On when he knew he wanted to leave the company:
“I knew, pretty much knew that I was gone in July of 2018. At that point I was out with an injury. I tore my tricep. Normally that would only be a four month thing but I was so banged up and bruised because I had been working on it and hurt for a long time, the tendon was all mangled and everything, the minimum was six months. Then I got a staph infection and I had to go in for surgery again, it turned into nine months, it was a mess. Very miserable time in my life. Very challenging. In July is when I knew. […] Even though I knew in July, I knew the whole time I wasn’t gonna quit. I wasn’t going to ask for my release, I wasn’t going to try to get fired, anything like that. I was just gonna ride it out to the very end for a couple of reasons. One, I’d just rather not do business like that if I don’t have to. My wife works there. It would have been unfair to put her in a position of any awkwardness and we get to April 30 and the clock strikes midnight, I’m just free and I get all my royalties. So if they’re gonna sell a Shield DVD in Cambodia two years from now, I’m getting my 2.7 cents.”
On an example of dealing with Vince McMahon over creative issues:
“So one day I come into TV like normal, at this time I think I’m on Smackdown. I’m a good guy, a babyface. I’m a pretty major good guy on the show, basically the lead good guy on the show at this point. I come in and I get a backstage promo handed to me from a writer. Writer is gonna be a key word in this podcast, you will find…and the word script. I get a script handed to me by a writer. And it’s a backstage promo and it’s me describing the things I did on the way to the arena that day. And I can’t remember exactly what the things were because they were so ridiculous and this isn’t an isolated incident. There’s hundreds of these promos that have happened over the years that they all get lost in the shuffle. But it was three or four things, they were things that a cool person does, that a relatable person does, that a guy you wanna have a beer with does. Not even things a guy you wanna root for does. These are things that an idiot would do. Like things along the lines of driving backwards on the street in a unicycle or sharing a pizza with a homeless man on the street, just weird stuff like that. So I’m like, ‘I’m not saying any of that. Change all of that. Rewrite it just to something normal.’ Go about my business. Writer comes back to me later. Vince redid it, put all that stuff back in. Now I have to go in and talk to Vince. Now Vince has rewritten it himself, now it’s out of the writer’s hands, now I gotta go in and talk to Vince. I’m like, ‘Yo. All this stuff, I can’t say all this stuff. It’s ridiculous.’ And he’s like, ‘Oh! It’s such good shit! This stuff! This is the reason people like you! That’s why they connect to you! You’re different! This is you!’ And I’ve had a million conversations with him that are almost this exact same conversation about similar promos. ‘You know this is you! It’s such good shit! It’s what makes you you!’ And I said, ‘So I’m an idiot?’ And he goes, ‘No! [laughs’ It’s you! You’re different!’ And I don’t know where we landed on that particular promo, but that kind of sums up the battle I’ve been fighting for six years.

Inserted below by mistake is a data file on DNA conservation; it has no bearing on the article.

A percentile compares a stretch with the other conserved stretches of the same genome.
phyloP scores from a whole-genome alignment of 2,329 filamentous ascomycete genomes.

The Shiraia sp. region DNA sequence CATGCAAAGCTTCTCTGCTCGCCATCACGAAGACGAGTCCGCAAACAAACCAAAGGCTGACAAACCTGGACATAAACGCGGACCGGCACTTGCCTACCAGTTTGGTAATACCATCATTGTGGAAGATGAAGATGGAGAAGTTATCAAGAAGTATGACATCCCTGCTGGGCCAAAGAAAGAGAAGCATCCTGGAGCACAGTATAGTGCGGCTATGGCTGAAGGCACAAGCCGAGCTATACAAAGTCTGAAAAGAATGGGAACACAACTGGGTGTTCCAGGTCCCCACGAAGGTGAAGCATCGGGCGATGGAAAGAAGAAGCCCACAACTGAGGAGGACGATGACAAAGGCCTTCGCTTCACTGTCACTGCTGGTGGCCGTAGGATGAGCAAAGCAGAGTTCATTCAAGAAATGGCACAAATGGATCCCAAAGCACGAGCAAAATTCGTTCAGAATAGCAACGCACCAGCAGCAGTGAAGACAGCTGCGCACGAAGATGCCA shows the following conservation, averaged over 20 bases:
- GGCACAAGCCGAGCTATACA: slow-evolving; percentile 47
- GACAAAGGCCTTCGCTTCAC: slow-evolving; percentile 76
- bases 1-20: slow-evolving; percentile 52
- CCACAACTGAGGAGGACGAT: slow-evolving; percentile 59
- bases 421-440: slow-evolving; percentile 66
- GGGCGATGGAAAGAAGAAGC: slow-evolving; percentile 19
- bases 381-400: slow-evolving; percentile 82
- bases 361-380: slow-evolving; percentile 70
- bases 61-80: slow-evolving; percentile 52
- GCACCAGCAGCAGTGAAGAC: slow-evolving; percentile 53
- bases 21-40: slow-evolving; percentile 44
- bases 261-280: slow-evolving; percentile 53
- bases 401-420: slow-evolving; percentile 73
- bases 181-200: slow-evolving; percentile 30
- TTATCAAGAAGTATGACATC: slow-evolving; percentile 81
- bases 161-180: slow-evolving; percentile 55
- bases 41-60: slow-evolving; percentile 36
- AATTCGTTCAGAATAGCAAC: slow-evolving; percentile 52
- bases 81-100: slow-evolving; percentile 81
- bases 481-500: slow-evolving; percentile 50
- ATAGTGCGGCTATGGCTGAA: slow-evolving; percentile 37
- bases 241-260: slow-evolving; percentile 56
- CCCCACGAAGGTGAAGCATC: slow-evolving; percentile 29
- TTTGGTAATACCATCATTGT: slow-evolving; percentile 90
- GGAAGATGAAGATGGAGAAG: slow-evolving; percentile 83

— eWrestling (@ewrestlingcom) May 29, 2019